Although there are still many empty renovated shops, the area is gradually filling with artists, craft makers, wood cutters, carpenters, sculptors, restorers, glass blowers, designers and the list keeps growing.
And, with the one-way traffic easing inner city congestion plus the pedestrian areas, the NMP is in the last stages of securing the tender for small buses to cover the old city. Ermou is an up and coming street with a history, which seems to be evolving organically with like attracting like, holding the promise of hope economically and politically.
A platform to explore cultural heritage
NEWLY-OPENED in September 2014, Ermou Street’s CVAR (Centre of Visual Arts & Research), is a haven for the preservation and exhibition of Cypriot history throughout 18th-20th century.
Using the personal collection from the Costas and Rita Severis Foundation, a non-governmental, non-profit organisation, the centre offers a platform to learn and explore the cultural heritage of Cyprus through art, books, photographs and historical memorabilia; offering one of the largest collections of its kind.
The four-storey 19th century renovated building, houses Cyprus collections by foreign artists. “We wanted a big space close to the Green Line as this is the first bi-communal museum. We want it to be as accessible to our Turkish Cypriots compatriots,” said art historian, Dr Rita Severis.
Visitors can see over 1,000 paintings. The walls are lined with imagery of Cyprus and all its communities spanning three centuries. The development of Cypriot costumes can be explored as can Ottoman and British memorabilia.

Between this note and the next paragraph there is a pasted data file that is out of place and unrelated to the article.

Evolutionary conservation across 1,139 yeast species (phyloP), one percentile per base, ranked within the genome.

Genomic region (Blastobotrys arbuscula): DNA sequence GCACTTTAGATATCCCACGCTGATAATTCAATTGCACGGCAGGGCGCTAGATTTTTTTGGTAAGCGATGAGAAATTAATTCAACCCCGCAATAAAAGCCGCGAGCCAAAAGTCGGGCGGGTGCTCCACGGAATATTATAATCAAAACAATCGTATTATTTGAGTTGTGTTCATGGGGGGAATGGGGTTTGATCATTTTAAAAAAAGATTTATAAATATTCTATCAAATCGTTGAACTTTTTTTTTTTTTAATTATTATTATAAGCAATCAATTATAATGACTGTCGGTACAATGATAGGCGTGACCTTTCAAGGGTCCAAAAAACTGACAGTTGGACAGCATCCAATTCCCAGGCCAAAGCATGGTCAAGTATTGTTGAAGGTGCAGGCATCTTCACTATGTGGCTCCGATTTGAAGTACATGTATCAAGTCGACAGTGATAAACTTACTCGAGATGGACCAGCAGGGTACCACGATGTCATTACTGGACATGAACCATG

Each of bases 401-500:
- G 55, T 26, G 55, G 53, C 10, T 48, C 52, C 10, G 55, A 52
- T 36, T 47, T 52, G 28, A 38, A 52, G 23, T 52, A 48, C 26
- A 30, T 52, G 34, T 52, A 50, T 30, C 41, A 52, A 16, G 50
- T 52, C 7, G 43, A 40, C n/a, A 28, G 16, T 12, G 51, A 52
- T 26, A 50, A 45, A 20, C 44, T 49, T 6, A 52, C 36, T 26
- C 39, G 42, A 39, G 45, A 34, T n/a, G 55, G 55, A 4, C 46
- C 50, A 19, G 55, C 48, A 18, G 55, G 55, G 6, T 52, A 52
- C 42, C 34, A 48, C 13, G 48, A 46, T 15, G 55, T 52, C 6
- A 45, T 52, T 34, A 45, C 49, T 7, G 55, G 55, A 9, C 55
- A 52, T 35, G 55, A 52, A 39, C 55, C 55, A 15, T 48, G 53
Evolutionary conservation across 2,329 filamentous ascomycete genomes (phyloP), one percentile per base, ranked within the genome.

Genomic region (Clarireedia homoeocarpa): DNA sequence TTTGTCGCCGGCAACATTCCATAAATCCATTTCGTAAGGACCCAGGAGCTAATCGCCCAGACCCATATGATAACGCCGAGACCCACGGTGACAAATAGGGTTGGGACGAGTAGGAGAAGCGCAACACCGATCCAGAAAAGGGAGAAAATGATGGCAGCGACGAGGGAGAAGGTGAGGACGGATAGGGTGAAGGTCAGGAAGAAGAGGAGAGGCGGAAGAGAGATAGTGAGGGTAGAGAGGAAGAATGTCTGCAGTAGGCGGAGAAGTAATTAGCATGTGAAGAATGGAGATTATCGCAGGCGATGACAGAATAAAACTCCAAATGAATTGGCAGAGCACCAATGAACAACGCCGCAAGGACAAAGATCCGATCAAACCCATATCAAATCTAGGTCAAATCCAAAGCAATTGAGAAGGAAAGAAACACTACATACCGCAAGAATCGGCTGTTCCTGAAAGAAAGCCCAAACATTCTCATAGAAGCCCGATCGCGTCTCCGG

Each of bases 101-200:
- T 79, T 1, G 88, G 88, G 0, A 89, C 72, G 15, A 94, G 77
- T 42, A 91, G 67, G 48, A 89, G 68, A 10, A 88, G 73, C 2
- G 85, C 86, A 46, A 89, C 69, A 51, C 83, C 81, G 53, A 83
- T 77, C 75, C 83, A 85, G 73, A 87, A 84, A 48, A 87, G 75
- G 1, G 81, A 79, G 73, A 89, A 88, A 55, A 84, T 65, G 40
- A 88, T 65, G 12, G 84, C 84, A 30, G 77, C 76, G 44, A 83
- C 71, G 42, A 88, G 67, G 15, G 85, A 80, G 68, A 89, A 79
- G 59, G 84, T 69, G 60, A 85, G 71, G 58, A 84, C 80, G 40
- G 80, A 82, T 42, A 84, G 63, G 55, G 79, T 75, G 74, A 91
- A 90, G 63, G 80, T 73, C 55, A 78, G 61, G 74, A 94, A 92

The centre offers over 5,000 books on Cyprus and the Near East in different languages and in the controlled temperature settings of the archive room, material and thousands of unpublished photos from 1880-1950, await researchers and curious visitors. Volunteers to help sort through these are always a welcome sight. The museum also hosts book launches, CD launches, private and corporate events.
As well as the permanent collection, CVAR hosts temporary exhibitions of both local and foreign artists. It’s currently hosting two Norwegian photographic exhibitions. One by Andrea Gjestvang, which follows the surviving children from the 2011 attacks on the island Utøya in Norway and the other is by Hebe Robinson. Robinson’s work captures the past lives of people from the remote fishing village in Lofoten, northern Norway, where almost 60 years ago, the families were forced to relocate. The CVAR’s next exhibition starting December 15 will be Emil Cizenel; a well known Turkish Cypriot artist, who will present his work titled ‘Antique Piece Prize’.
However, the impressive museum needs a lot of money to run. “The moment you put the key in the door, you count a thousand euros a day. Everything is under special humidity control, temperature control, some of them need to be conserved so money is needed for that,” said Severis. A €5 entrance, café and roof garden, and gift shop help with the running costs. CVAR is open six days a week.